defects and reduced intelligence.
Incidence of Cytomegalic Disease
No. of live births p.a. 3,000,000 700,000
Rate of congenital CMV 1% 0.3%
No. of infected infants 30,000 2100
Symptomatic at birth (5 - 10% ) 1,500-3,000 105
Fatal disease (~ 20% ) 300-600 22
No. with sequelae (90% of survivors) 1080-2160 83
Asymptomatic (90 - 95% ) 27000 1995
No. with late sequelae 1350-4550 315
Isolation of CMV from the urine or saliva of
Presence of CMV IgM from the blood of the
Detection of Cytomegalic Inclusion Bodies
from affected tissue (rarely used)
Primary Infection - consider termination of pregnancy.
40% chance of the fetus being infected.
10% chance that congenitally infected baby will be symptomatic
at birth or develop sequelae later in life.
Therefore in case of primary infection, there is a 4% chance (1
in 25) of giving birth to an infant with CMV problems.
Recurrent Infection - termination not recommended as risk of
transmission to the fetus is much lower.
Antenatal Screening – impractical.
Vaccination - may become available in the near future.
Neonatal Herpes Simplex (1)
Incidence of neonatal HSV infection varies inexplicably from country
to country e.g. from 1 in 4000 live births in the U.S. to 1 in 10000 live
births in the UK.
The baby is usually infected perinatally during passage through the
Premature rupturing of the membranes is a well recognized risk factor.
The risk of perinatal transmission is greatest when there is a florid
primary infection in the mother.
There is an appreciably smaller risk from recurrent lesions in the
mother, probably because of the lower viral load and the presence of
The baby may also be infected from other sources such as oral lesions
from the mother or a herpetic whitlow in a nurse.
Neonatal Herpes Simplex (2)
The spectrum of neonatal HSV infection varies from a mild disease
localized to the skin to a fatal disseminated infection.
Infection is particularly dangerous in premature infants.
Where dissemination occurs, the organs most commonly involved are
the liver, adrenals and the brain.
Where the brain is involved, the prognosis is particularly severe. The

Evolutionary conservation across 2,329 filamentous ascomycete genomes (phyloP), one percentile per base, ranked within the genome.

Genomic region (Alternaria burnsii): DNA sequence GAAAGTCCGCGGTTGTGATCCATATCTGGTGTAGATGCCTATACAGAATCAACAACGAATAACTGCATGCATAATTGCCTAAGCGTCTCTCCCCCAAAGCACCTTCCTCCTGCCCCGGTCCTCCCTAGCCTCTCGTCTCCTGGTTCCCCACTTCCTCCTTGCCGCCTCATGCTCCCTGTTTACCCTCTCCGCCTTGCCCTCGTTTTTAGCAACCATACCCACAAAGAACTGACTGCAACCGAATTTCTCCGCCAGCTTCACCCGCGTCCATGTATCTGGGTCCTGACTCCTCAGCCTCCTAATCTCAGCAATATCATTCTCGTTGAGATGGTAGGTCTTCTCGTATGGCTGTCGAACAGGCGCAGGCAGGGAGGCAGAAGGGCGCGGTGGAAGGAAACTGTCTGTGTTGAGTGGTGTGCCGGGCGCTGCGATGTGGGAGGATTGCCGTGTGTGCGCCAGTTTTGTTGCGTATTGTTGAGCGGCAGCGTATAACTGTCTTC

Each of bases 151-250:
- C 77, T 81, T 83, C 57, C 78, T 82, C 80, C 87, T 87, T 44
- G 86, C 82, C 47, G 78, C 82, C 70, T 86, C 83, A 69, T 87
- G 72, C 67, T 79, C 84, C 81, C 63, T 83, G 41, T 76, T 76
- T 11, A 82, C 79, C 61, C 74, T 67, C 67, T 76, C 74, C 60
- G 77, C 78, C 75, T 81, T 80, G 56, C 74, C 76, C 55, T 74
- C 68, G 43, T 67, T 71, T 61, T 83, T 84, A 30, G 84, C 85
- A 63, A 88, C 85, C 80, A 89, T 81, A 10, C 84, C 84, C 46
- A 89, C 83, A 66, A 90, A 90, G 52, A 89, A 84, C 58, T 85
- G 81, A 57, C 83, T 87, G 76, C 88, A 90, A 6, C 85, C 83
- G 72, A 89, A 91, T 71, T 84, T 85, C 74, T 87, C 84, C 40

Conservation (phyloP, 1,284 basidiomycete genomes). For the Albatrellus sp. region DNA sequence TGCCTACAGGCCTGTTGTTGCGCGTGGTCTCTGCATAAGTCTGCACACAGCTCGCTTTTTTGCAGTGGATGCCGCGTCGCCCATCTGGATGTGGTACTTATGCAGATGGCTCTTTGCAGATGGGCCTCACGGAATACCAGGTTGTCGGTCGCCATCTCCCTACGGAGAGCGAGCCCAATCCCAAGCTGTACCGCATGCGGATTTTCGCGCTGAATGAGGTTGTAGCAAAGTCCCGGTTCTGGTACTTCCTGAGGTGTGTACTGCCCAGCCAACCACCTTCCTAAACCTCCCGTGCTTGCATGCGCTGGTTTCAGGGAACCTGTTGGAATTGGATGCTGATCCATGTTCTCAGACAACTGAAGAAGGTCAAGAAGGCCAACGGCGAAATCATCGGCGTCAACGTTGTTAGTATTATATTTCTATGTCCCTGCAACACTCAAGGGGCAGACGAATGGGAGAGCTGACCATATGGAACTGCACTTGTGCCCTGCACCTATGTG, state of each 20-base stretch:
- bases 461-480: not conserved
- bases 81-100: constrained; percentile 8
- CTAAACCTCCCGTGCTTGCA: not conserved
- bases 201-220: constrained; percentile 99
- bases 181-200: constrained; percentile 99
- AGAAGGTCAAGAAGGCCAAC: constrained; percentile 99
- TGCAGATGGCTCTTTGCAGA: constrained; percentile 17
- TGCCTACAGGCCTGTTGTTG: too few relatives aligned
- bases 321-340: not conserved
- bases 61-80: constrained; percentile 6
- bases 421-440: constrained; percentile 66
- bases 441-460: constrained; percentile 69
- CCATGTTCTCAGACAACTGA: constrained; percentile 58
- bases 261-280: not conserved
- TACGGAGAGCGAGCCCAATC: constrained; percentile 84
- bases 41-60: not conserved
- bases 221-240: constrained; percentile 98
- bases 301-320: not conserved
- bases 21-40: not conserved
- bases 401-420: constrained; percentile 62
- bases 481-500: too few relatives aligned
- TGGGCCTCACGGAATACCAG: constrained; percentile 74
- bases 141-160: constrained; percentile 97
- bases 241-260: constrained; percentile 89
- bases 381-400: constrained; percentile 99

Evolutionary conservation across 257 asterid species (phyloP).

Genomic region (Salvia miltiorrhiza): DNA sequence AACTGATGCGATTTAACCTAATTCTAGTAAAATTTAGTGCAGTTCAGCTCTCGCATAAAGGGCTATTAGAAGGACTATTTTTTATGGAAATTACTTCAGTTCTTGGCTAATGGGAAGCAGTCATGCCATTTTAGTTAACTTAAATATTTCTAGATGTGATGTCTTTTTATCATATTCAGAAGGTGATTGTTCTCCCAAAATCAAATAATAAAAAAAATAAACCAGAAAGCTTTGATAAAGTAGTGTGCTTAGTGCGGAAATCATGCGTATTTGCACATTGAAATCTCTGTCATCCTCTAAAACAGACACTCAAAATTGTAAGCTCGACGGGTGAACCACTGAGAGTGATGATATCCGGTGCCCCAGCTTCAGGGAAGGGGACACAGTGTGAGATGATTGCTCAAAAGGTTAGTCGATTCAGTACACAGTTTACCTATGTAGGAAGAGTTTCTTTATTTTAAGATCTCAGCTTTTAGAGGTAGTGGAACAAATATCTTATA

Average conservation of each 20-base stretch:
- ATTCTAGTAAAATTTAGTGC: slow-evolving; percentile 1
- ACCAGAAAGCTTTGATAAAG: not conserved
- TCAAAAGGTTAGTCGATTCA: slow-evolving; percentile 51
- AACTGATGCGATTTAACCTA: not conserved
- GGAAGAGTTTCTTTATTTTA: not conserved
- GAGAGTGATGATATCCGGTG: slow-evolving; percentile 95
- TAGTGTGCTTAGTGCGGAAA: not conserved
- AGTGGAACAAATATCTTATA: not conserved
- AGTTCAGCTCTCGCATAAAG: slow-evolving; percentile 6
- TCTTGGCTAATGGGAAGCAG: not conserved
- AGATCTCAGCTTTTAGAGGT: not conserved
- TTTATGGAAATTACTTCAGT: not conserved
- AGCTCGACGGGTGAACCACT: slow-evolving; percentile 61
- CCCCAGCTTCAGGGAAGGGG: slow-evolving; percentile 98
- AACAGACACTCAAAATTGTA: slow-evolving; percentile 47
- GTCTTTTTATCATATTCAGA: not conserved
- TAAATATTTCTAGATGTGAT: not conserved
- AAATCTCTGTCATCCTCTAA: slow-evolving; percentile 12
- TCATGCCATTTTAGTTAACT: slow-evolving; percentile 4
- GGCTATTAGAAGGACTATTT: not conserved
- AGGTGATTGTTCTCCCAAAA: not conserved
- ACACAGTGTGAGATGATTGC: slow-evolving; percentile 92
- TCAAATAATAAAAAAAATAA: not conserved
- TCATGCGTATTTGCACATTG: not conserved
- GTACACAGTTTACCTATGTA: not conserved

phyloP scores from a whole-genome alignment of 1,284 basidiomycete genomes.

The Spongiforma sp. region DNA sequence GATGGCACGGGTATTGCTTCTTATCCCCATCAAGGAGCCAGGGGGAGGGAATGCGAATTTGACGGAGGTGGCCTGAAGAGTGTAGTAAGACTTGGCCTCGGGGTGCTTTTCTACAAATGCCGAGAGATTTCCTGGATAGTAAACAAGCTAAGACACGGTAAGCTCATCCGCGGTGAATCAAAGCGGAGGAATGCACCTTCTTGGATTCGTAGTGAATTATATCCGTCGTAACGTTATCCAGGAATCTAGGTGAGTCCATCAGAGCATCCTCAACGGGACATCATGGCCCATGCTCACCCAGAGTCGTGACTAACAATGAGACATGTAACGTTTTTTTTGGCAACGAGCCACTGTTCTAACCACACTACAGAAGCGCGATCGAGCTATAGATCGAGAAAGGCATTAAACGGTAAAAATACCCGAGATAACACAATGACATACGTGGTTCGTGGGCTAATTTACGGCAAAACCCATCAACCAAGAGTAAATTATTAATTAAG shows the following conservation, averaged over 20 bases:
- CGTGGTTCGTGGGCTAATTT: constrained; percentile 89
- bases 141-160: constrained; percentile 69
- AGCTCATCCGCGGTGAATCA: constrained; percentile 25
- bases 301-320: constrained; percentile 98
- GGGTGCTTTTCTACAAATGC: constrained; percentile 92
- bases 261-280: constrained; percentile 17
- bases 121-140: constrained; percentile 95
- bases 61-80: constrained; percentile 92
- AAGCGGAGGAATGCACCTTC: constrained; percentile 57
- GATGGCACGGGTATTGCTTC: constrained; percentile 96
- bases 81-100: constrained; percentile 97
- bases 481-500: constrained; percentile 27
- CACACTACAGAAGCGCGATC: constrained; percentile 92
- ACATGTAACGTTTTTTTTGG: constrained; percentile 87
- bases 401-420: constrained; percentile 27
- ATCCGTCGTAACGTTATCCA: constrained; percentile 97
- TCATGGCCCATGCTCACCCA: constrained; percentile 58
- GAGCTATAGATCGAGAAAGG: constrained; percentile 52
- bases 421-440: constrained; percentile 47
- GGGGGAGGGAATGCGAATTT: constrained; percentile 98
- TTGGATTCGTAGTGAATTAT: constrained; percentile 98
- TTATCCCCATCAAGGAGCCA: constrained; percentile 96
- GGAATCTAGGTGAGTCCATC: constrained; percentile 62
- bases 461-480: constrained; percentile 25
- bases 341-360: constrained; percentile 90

encephalitis is global and of such severity that the brain may be
A large proportion of survivors of neonatal HSV infection have
Acyclovir should be promptly given in all suspected cases of neonatal
The only means of prevention is to offer caesarean section to mothers
with florid genital HSV lesions.
Causative agent of Fifth disease (erythema
infectiosum), clinically difficult to distinguish from
Also causes aplastic crisis in individuals with
haemolytic anaemias as erythrocyte progenitors are
Spread by the respiratory route, 60-70% of the
population is eventually infected.
50% of women of childbearing age are susceptible to
Congenital Parvovirus Infection
Known to cause fetal loss through hydrops fetalis; severe
anaemia, congestive heart failure, generalized oedema and
No evidence of teratogenecity.
Risk of fetal death highest when infection occurs during the
second trimester of pregnancy (12%).
Minimal risk to the fetus if infection occurred during the first or
third trimesters of pregnancy.
Maternal infection during pregnancy does not warrant
termination of pregnancy.
Cases of diagnosed hydrops fetalis had been successfully
treated in utero by intrauterine transfusions and administration
of digoxin to the fetus.
90% of pregnant women already immune, therefore primary
infection is rare during pregnancy
Primary infection during pregnancy carries a greater risk of
severe disease, in particular pneumonia
First 20 weeks of Pregnancy
up to 3% chance of transmission to the fetus,
recognised congenital varicella syndrome;
Scarring of skin
Hypoplasia of limbs
CNS and eye defects
Death in infancy normal
VZV can cross the placenta in the late stages of pregnancy to
infect the fetus congenitally.
Neonatal varicella may vary from a mild disease to a fatal
If rash in mother occurs more than 1 week before delivery,
then sufficient immunity would have been transferred to the
Zoster immunoglobulin should be given to susceptible pregnant
women who had contact with suspected cases of varicella.
Zoster immunoglobulin should also be given to infants whose
mothers develop varicella during the last 7 days of pregnancy
or the first 14 days after delivery.